Controversial activist Michael Weinstein is behind a misleading initiative proposed for California’s November 2016 ballot. The measure would prohibit the state from entering into contracts to purchase prescription drugs unless the prices are the same or lower than the special discounts provided to the U.S. Department of Veterans Affairs (VA) and our nation’s veterans.
The measure would likely invalidate existing contracts the state has negotiated with pharmaceutical manufacturers, increasing state costs for prescription drugs by tens of millions of dollars and reducing funding for Medi-Cal, the state’s largest low-income health care program.
The only thing the measure would actually guarantee is millions of dollars in taxpayer dollars wasted on more state government bureaucracy, red tape and potential lawsuits. It could also create a new bureaucratic prior approval process that could delay or prevent patients from getting the medicines and critical treatments they need.
Below are some facts about what the measure will and will not do.
The measure is unworkable and could cost taxpayers millions in bureaucracy, red tape and potential lawsuits.
The measure’s language is legally flawed, unenforceable and at odds with how the sale and purchase of prescription drugs (or any other products) work in the real world.
For starters, the measure contains absolutely no language for how it is to be implemented. It could lead to litigation from numerous parties, including the state, patient advocacy organizations, manufacturers or even federal agencies affected by the measure – wasting millions of taxpayer dollars and taking years to resolve.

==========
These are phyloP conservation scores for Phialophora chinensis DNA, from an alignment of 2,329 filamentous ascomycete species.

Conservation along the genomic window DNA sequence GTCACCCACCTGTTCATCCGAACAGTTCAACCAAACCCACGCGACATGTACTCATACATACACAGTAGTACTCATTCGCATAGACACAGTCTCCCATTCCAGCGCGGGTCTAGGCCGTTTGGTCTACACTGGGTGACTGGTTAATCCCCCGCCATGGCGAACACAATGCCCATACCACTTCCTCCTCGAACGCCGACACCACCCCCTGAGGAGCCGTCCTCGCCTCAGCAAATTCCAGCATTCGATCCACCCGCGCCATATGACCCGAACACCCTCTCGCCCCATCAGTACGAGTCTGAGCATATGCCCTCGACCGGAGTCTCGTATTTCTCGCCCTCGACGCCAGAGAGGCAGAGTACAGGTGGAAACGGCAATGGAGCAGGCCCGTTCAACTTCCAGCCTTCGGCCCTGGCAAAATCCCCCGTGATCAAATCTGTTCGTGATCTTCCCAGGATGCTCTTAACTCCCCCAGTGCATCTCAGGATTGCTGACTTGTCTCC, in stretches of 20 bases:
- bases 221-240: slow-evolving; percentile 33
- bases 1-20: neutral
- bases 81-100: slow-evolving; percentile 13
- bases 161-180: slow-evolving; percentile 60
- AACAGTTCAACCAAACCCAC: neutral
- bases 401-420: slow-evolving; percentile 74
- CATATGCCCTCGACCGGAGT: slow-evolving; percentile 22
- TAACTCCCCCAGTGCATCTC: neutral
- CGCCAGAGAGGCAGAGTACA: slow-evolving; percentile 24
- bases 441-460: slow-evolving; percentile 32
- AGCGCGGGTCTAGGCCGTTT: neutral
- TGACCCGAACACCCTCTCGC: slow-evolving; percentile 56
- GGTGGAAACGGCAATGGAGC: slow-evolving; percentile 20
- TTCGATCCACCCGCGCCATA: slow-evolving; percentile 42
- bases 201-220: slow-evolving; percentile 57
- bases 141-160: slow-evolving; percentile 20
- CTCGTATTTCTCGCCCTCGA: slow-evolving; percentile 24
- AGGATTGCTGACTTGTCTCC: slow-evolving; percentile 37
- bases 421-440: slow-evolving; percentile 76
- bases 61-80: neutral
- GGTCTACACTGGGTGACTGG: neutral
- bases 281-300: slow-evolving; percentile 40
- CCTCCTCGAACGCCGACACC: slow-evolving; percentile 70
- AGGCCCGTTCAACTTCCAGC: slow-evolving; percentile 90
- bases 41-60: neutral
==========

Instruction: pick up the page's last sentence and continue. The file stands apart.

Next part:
Furthermore, the measure, as written, does not compel pharmaceutical manufacturers to sell their products to state agencies at certain prices. Rather, it seeks to prohibit the state from entering into “agreements” (contracts) with pharmaceutical manufacturers above the VA price.
The state currently has rebate agreements with hundreds of manufacturers for thousands of prescription drugs. One potential consequence of this measure could be that the state is forced to invalidate many existing rebate agreements it has with pharmaceutical manufacturers if the net price of those agreements is higher than the VA price.
Invalidating these rebate agreements could result in the state losing tens of millions of dollars in rebates that it currently receives each year. Cancellation of these agreements could also result in reduced access to medicine for patients.